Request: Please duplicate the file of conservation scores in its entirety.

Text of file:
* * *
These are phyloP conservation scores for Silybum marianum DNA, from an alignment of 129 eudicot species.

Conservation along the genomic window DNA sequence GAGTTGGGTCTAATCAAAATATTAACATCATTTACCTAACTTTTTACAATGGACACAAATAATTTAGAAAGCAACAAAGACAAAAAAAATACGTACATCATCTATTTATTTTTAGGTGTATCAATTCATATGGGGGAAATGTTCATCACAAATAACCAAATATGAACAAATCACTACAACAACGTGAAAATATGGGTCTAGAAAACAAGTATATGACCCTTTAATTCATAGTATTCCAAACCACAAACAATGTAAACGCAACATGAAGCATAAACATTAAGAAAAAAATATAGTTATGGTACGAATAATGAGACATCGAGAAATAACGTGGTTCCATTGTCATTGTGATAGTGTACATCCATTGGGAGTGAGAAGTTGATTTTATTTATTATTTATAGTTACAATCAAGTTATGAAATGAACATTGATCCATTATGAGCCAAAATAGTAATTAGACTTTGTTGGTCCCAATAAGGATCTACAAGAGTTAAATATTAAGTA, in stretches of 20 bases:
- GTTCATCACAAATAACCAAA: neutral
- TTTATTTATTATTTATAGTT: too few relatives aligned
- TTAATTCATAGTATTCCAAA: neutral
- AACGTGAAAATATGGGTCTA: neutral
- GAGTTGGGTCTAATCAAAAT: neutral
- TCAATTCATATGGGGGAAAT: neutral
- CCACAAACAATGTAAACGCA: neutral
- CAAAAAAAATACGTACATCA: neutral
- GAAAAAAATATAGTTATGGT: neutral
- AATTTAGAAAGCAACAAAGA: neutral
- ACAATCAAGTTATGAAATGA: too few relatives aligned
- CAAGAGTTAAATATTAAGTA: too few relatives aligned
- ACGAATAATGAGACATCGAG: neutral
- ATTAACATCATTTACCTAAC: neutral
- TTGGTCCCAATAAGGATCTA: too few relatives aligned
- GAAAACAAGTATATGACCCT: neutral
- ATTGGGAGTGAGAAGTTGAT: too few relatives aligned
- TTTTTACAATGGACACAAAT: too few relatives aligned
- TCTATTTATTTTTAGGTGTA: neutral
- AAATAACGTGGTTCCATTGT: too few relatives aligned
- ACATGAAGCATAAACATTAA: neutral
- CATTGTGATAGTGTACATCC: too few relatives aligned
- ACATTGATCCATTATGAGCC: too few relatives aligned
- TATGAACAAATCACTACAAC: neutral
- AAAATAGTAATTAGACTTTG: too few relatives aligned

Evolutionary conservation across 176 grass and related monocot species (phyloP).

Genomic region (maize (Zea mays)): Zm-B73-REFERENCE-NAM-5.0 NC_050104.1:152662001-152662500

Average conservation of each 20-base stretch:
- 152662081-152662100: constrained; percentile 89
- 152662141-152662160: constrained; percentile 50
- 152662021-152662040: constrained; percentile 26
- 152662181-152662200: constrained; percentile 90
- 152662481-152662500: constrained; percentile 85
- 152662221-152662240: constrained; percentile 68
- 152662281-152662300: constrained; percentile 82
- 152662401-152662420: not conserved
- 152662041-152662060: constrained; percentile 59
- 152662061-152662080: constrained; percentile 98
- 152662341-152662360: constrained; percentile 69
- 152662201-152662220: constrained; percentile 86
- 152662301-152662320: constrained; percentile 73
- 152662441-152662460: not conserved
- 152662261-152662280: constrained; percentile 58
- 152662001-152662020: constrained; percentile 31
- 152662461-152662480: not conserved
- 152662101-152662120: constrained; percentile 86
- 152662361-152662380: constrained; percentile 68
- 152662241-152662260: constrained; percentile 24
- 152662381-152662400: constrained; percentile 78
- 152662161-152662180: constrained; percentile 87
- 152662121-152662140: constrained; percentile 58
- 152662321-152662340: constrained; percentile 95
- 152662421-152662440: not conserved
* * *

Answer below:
These are phyloP conservation scores for Silybum marianum DNA, from an alignment of 129 eudicot species.

Conservation along the genomic window DNA sequence GAGTTGGGTCTAATCAAAATATTAACATCATTTACCTAACTTTTTACAATGGACACAAATAATTTAGAAAGCAACAAAGACAAAAAAAATACGTACATCATCTATTTATTTTTAGGTGTATCAATTCATATGGGGGAAATGTTCATCACAAATAACCAAATATGAACAAATCACTACAACAACGTGAAAATATGGGTCTAGAAAACAAGTATATGACCCTTTAATTCATAGTATTCCAAACCACAAACAATGTAAACGCAACATGAAGCATAAACATTAAGAAAAAAATATAGTTATGGTACGAATAATGAGACATCGAGAAATAACGTGGTTCCATTGTCATTGTGATAGTGTACATCCATTGGGAGTGAGAAGTTGATTTTATTTATTATTTATAGTTACAATCAAGTTATGAAATGAACATTGATCCATTATGAGCCAAAATAGTAATTAGACTTTGTTGGTCCCAATAAGGATCTACAAGAGTTAAATATTAAGTA, in stretches of 20 bases:
- GTTCATCACAAATAACCAAA: neutral
- TTTATTTATTATTTATAGTT: too few relatives aligned
- TTAATTCATAGTATTCCAAA: neutral
- AACGTGAAAATATGGGTCTA: neutral
- GAGTTGGGTCTAATCAAAAT: neutral
- TCAATTCATATGGGGGAAAT: neutral
- CCACAAACAATGTAAACGCA: neutral
- CAAAAAAAATACGTACATCA: neutral
- GAAAAAAATATAGTTATGGT: neutral
- AATTTAGAAAGCAACAAAGA: neutral
- ACAATCAAGTTATGAAATGA: too few relatives aligned
- CAAGAGTTAAATATTAAGTA: too few relatives aligned
- ACGAATAATGAGACATCGAG: neutral
- ATTAACATCATTTACCTAAC: neutral
- TTGGTCCCAATAAGGATCTA: too few relatives aligned
- GAAAACAAGTATATGACCCT: neutral
- ATTGGGAGTGAGAAGTTGAT: too few relatives aligned
- TTTTTACAATGGACACAAAT: too few relatives aligned
- TCTATTTATTTTTAGGTGTA: neutral
- AAATAACGTGGTTCCATTGT: too few relatives aligned
- ACATGAAGCATAAACATTAA: neutral
- CATTGTGATAGTGTACATCC: too few relatives aligned
- ACATTGATCCATTATGAGCC: too few relatives aligned
- TATGAACAAATCACTACAAC: neutral
- AAAATAGTAATTAGACTTTG: too few relatives aligned

Evolutionary conservation across 176 grass and related monocot species (phyloP).

Genomic region (maize (Zea mays)): Zm-B73-REFERENCE-NAM-5.0 NC_050104.1:152662001-152662500

Average conservation of each 20-base stretch:
- 152662081-152662100: constrained; percentile 89
- 152662141-152662160: constrained; percentile 50
- 152662021-152662040: constrained; percentile 26
- 152662181-152662200: constrained; percentile 90
- 152662481-152662500: constrained; percentile 85
- 152662221-152662240: constrained; percentile 68
- 152662281-152662300: constrained; percentile 82
- 152662401-152662420: not conserved
- 152662041-152662060: constrained; percentile 59
- 152662061-152662080: constrained; percentile 98
- 152662341-152662360: constrained; percentile 69
- 152662201-152662220: constrained; percentile 86
- 152662301-152662320: constrained; percentile 73
- 152662441-152662460: not conserved
- 152662261-152662280: constrained; percentile 58
- 152662001-152662020: constrained; percentile 31
- 152662461-152662480: not conserved
- 152662101-152662120: constrained; percentile 86
- 152662361-152662380: constrained; percentile 68
- 152662241-152662260: constrained; percentile 24
- 152662381-152662400: constrained; percentile 78
- 152662161-152662180: constrained; percentile 87
- 152662121-152662140: constrained; percentile 58
- 152662321-152662340: constrained; percentile 95
- 152662421-152662440: not conserved